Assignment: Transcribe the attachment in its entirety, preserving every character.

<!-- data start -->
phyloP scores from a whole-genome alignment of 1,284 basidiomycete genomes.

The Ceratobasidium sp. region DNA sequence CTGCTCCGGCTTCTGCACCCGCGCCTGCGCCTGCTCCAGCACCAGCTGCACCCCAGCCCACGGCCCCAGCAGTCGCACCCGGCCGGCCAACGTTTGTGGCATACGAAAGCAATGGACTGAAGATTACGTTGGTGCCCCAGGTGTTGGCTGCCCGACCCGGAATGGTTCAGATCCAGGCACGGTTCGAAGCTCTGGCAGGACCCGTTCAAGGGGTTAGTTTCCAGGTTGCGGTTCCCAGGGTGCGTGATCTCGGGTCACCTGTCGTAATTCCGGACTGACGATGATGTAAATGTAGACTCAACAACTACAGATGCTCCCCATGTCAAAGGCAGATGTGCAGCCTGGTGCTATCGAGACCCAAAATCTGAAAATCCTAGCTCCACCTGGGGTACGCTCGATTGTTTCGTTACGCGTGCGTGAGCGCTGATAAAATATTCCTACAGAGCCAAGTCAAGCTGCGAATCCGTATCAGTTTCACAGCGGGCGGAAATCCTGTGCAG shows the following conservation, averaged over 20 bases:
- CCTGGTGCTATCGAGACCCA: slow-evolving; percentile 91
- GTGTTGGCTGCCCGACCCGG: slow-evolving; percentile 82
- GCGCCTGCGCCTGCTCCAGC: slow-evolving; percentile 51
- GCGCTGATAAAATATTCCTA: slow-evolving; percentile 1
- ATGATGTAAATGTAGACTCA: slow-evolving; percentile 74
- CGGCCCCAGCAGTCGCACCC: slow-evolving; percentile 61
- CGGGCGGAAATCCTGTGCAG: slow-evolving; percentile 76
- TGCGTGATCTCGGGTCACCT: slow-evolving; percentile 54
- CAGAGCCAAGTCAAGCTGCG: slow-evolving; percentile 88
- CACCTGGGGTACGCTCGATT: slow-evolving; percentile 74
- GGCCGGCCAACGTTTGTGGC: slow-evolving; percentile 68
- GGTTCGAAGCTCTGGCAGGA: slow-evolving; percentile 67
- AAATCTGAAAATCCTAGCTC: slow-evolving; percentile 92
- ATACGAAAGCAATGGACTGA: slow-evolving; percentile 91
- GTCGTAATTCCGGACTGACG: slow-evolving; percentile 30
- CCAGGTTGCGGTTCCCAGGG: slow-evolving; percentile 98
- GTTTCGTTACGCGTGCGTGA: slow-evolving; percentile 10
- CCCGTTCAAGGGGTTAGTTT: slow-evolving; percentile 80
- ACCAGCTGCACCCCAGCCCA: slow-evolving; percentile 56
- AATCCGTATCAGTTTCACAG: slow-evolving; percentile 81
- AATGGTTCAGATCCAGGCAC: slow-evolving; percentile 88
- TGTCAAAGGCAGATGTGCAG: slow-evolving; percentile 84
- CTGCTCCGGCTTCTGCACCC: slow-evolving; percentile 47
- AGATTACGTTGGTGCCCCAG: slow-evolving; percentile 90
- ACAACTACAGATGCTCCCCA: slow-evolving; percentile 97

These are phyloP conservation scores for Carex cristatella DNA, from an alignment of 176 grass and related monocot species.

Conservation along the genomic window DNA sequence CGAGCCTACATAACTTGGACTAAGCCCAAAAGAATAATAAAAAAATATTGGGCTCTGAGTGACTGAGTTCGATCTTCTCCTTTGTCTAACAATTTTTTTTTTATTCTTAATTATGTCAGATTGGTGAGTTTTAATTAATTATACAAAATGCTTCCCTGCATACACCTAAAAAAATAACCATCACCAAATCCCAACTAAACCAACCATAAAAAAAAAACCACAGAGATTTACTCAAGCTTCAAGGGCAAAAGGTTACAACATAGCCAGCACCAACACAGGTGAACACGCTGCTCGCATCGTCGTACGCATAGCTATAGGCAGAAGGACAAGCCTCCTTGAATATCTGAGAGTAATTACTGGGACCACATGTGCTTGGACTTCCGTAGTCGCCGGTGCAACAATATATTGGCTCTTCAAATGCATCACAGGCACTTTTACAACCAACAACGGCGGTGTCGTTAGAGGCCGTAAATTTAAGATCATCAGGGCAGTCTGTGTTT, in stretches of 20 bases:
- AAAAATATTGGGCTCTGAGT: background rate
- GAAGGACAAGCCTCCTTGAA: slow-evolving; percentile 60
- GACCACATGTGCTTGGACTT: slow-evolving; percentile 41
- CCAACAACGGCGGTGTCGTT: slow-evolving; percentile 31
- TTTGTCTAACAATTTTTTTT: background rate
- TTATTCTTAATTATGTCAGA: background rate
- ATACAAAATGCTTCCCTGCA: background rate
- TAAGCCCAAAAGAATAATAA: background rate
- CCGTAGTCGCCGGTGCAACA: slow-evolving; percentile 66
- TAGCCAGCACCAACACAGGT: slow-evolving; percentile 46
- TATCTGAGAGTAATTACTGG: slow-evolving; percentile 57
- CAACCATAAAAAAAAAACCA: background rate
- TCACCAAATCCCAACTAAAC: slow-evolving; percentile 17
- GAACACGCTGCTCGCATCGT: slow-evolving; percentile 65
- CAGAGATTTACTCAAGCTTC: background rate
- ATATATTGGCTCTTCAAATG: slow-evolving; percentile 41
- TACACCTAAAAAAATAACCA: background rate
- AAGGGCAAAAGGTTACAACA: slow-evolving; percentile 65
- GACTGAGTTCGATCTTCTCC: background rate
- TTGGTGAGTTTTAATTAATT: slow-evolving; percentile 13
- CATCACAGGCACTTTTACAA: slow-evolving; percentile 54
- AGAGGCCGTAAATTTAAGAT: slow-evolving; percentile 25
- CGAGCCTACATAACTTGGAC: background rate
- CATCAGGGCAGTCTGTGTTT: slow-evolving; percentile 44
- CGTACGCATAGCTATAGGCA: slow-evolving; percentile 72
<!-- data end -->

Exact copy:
phyloP scores from a whole-genome alignment of 1,284 basidiomycete genomes.

The Ceratobasidium sp. region DNA sequence CTGCTCCGGCTTCTGCACCCGCGCCTGCGCCTGCTCCAGCACCAGCTGCACCCCAGCCCACGGCCCCAGCAGTCGCACCCGGCCGGCCAACGTTTGTGGCATACGAAAGCAATGGACTGAAGATTACGTTGGTGCCCCAGGTGTTGGCTGCCCGACCCGGAATGGTTCAGATCCAGGCACGGTTCGAAGCTCTGGCAGGACCCGTTCAAGGGGTTAGTTTCCAGGTTGCGGTTCCCAGGGTGCGTGATCTCGGGTCACCTGTCGTAATTCCGGACTGACGATGATGTAAATGTAGACTCAACAACTACAGATGCTCCCCATGTCAAAGGCAGATGTGCAGCCTGGTGCTATCGAGACCCAAAATCTGAAAATCCTAGCTCCACCTGGGGTACGCTCGATTGTTTCGTTACGCGTGCGTGAGCGCTGATAAAATATTCCTACAGAGCCAAGTCAAGCTGCGAATCCGTATCAGTTTCACAGCGGGCGGAAATCCTGTGCAG shows the following conservation, averaged over 20 bases:
- CCTGGTGCTATCGAGACCCA: slow-evolving; percentile 91
- GTGTTGGCTGCCCGACCCGG: slow-evolving; percentile 82
- GCGCCTGCGCCTGCTCCAGC: slow-evolving; percentile 51
- GCGCTGATAAAATATTCCTA: slow-evolving; percentile 1
- ATGATGTAAATGTAGACTCA: slow-evolving; percentile 74
- CGGCCCCAGCAGTCGCACCC: slow-evolving; percentile 61
- CGGGCGGAAATCCTGTGCAG: slow-evolving; percentile 76
- TGCGTGATCTCGGGTCACCT: slow-evolving; percentile 54
- CAGAGCCAAGTCAAGCTGCG: slow-evolving; percentile 88
- CACCTGGGGTACGCTCGATT: slow-evolving; percentile 74
- GGCCGGCCAACGTTTGTGGC: slow-evolving; percentile 68
- GGTTCGAAGCTCTGGCAGGA: slow-evolving; percentile 67
- AAATCTGAAAATCCTAGCTC: slow-evolving; percentile 92
- ATACGAAAGCAATGGACTGA: slow-evolving; percentile 91
- GTCGTAATTCCGGACTGACG: slow-evolving; percentile 30
- CCAGGTTGCGGTTCCCAGGG: slow-evolving; percentile 98
- GTTTCGTTACGCGTGCGTGA: slow-evolving; percentile 10
- CCCGTTCAAGGGGTTAGTTT: slow-evolving; percentile 80
- ACCAGCTGCACCCCAGCCCA: slow-evolving; percentile 56
- AATCCGTATCAGTTTCACAG: slow-evolving; percentile 81
- AATGGTTCAGATCCAGGCAC: slow-evolving; percentile 88
- TGTCAAAGGCAGATGTGCAG: slow-evolving; percentile 84
- CTGCTCCGGCTTCTGCACCC: slow-evolving; percentile 47
- AGATTACGTTGGTGCCCCAG: slow-evolving; percentile 90
- ACAACTACAGATGCTCCCCA: slow-evolving; percentile 97

These are phyloP conservation scores for Carex cristatella DNA, from an alignment of 176 grass and related monocot species.

Conservation along the genomic window DNA sequence CGAGCCTACATAACTTGGACTAAGCCCAAAAGAATAATAAAAAAATATTGGGCTCTGAGTGACTGAGTTCGATCTTCTCCTTTGTCTAACAATTTTTTTTTTATTCTTAATTATGTCAGATTGGTGAGTTTTAATTAATTATACAAAATGCTTCCCTGCATACACCTAAAAAAATAACCATCACCAAATCCCAACTAAACCAACCATAAAAAAAAAACCACAGAGATTTACTCAAGCTTCAAGGGCAAAAGGTTACAACATAGCCAGCACCAACACAGGTGAACACGCTGCTCGCATCGTCGTACGCATAGCTATAGGCAGAAGGACAAGCCTCCTTGAATATCTGAGAGTAATTACTGGGACCACATGTGCTTGGACTTCCGTAGTCGCCGGTGCAACAATATATTGGCTCTTCAAATGCATCACAGGCACTTTTACAACCAACAACGGCGGTGTCGTTAGAGGCCGTAAATTTAAGATCATCAGGGCAGTCTGTGTTT, in stretches of 20 bases:
- AAAAATATTGGGCTCTGAGT: background rate
- GAAGGACAAGCCTCCTTGAA: slow-evolving; percentile 60
- GACCACATGTGCTTGGACTT: slow-evolving; percentile 41
- CCAACAACGGCGGTGTCGTT: slow-evolving; percentile 31
- TTTGTCTAACAATTTTTTTT: background rate
- TTATTCTTAATTATGTCAGA: background rate
- ATACAAAATGCTTCCCTGCA: background rate
- TAAGCCCAAAAGAATAATAA: background rate
- CCGTAGTCGCCGGTGCAACA: slow-evolving; percentile 66
- TAGCCAGCACCAACACAGGT: slow-evolving; percentile 46
- TATCTGAGAGTAATTACTGG: slow-evolving; percentile 57
- CAACCATAAAAAAAAAACCA: background rate
- TCACCAAATCCCAACTAAAC: slow-evolving; percentile 17
- GAACACGCTGCTCGCATCGT: slow-evolving; percentile 65
- CAGAGATTTACTCAAGCTTC: background rate
- ATATATTGGCTCTTCAAATG: slow-evolving; percentile 41
- TACACCTAAAAAAATAACCA: background rate
- AAGGGCAAAAGGTTACAACA: slow-evolving; percentile 65
- GACTGAGTTCGATCTTCTCC: background rate
- TTGGTGAGTTTTAATTAATT: slow-evolving; percentile 13
- CATCACAGGCACTTTTACAA: slow-evolving; percentile 54
- AGAGGCCGTAAATTTAAGAT: slow-evolving; percentile 25
- CGAGCCTACATAACTTGGAC: background rate
- CATCAGGGCAGTCTGTGTTT: slow-evolving; percentile 44
- CGTACGCATAGCTATAGGCA: slow-evolving; percentile 72